Even in America, the idea of selling ad space on athletes' bodies is far from unprecedented. Race car drivers are more decorated than Cold War generals and ostentatiously switch their caps three or four times during an interview. The WNBA recently caved to the pressure of jersey sponsors, Major League baseball teams on tour in Japan have gone native regarding on-uniform ad-placement, and NFL football teams have already sewn ad patches onto their practice jerseys (which the defunct Arena League actually did during games).
Of course, overseas, the most prestigious soccer teams in Europe and Latin America are nothing more than sprinting, sweaty billboards for corporations such as Vodafone, Pirelli, or large companies hawking baked goods, cement, or even health care. (Major League Soccer carries on this "tradition"). Isn't it a bit naive of American fans to think that our drug-, money-, and sponsorship-soaked professional leagues are somehow purer than those elsewhere because we sell ads on every inch of the realm but the players' clothing?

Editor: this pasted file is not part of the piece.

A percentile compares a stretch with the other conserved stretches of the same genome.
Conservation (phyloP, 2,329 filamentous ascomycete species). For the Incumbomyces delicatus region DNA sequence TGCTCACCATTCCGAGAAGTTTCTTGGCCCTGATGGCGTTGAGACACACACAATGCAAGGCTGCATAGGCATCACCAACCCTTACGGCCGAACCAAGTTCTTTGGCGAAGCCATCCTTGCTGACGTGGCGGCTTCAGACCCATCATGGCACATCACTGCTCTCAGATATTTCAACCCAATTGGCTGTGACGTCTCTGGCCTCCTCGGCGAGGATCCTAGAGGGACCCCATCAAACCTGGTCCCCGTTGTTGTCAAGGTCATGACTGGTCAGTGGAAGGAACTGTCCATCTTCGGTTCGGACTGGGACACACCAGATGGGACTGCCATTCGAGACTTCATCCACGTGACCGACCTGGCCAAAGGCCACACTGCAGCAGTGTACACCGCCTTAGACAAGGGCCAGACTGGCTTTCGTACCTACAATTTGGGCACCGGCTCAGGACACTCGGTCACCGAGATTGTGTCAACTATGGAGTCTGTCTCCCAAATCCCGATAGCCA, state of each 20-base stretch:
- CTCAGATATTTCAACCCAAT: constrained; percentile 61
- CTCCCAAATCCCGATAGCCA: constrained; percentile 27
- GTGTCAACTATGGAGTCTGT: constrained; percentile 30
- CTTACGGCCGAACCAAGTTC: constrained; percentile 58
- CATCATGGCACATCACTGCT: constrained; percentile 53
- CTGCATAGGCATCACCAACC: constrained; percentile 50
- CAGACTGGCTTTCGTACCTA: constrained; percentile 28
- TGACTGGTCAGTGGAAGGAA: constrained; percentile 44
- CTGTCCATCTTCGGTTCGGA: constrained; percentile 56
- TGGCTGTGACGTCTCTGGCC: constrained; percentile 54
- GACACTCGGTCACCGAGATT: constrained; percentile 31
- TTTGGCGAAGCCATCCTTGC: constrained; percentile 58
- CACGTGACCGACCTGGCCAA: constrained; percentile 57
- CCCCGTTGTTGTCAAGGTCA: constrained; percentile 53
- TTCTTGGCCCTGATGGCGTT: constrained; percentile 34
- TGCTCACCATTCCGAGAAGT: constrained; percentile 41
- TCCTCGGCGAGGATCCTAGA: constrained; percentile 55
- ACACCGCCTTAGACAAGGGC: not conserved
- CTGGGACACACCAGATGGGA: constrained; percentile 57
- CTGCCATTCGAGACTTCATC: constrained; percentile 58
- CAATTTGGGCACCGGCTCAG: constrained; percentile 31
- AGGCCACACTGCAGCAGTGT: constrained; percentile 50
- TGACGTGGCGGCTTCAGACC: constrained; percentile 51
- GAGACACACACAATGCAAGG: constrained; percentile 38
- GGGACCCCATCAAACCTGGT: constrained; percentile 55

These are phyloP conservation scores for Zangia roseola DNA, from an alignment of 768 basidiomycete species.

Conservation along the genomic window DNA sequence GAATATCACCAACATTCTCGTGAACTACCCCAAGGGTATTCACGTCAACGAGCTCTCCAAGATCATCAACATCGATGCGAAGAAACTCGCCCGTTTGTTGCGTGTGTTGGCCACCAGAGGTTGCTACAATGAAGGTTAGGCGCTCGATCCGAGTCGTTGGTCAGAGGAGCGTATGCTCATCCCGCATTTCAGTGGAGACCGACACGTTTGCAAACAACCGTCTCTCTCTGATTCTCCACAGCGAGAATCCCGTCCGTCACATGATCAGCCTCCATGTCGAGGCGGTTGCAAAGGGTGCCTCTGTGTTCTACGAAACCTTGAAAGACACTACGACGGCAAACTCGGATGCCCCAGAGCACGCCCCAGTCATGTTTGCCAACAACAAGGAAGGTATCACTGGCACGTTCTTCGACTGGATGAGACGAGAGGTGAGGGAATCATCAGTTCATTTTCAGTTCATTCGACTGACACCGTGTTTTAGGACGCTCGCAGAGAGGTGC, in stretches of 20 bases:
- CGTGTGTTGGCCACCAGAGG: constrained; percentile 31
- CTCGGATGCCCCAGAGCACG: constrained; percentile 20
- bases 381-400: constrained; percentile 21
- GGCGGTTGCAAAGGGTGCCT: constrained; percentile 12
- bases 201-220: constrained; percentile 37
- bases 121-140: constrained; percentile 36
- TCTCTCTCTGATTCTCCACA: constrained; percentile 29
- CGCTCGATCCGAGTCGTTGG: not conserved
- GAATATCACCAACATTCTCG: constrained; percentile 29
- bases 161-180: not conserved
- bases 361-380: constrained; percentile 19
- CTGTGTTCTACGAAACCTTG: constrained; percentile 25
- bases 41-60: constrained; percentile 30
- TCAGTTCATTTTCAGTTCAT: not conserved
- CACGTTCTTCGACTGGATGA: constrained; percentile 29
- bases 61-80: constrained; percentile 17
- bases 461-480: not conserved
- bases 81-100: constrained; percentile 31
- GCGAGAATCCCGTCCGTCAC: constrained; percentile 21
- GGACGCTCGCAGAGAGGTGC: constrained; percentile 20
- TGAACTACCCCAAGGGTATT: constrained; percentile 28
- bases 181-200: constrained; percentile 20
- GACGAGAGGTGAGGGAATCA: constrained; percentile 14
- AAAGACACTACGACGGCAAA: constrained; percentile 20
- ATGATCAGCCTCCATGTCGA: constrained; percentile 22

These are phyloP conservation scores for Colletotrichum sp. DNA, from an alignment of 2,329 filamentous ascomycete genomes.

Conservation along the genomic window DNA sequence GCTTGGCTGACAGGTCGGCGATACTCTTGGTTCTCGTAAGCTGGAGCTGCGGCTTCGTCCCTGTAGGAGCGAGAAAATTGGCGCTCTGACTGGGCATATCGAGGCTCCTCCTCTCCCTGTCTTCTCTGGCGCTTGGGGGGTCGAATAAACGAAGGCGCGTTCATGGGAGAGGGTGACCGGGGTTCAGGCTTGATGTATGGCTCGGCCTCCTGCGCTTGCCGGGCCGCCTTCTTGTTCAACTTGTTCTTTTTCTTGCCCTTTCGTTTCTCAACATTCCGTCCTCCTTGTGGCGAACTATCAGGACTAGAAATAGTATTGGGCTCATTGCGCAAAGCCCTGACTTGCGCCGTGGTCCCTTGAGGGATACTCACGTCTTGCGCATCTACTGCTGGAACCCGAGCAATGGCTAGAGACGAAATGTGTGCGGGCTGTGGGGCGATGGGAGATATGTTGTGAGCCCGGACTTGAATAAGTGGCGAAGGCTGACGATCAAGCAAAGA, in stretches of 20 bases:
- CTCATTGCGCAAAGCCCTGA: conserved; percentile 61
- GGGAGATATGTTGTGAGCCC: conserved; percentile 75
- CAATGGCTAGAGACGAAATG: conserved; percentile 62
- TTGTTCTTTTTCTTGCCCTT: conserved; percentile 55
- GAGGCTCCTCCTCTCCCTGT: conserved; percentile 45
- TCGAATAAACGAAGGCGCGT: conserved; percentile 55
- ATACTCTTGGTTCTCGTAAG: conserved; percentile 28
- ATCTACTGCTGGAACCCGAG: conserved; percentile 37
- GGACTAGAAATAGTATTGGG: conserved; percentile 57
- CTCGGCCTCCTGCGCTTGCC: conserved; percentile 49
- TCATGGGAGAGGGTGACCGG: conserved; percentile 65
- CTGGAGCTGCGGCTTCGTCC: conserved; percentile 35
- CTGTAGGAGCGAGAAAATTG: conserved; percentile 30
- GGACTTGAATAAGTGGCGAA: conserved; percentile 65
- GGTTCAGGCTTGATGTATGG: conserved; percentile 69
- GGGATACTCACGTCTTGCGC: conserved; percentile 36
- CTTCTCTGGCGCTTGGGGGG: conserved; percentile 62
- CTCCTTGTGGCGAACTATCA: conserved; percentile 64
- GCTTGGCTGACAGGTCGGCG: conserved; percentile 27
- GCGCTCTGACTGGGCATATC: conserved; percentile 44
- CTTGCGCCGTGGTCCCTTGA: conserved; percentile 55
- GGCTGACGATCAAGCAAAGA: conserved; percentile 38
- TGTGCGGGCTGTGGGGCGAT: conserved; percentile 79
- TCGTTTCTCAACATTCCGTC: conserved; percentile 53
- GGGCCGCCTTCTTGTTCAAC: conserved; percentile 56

On the other hand -- and this does carry some weight -- even the XFL did not sell adspace on uniforms. That would have been tacky.
So, it remains to be seen if the UFL's decision is historic or just a historical afterthought.Or, to put it in fan-friendly language: Are you ready for some football (ads)?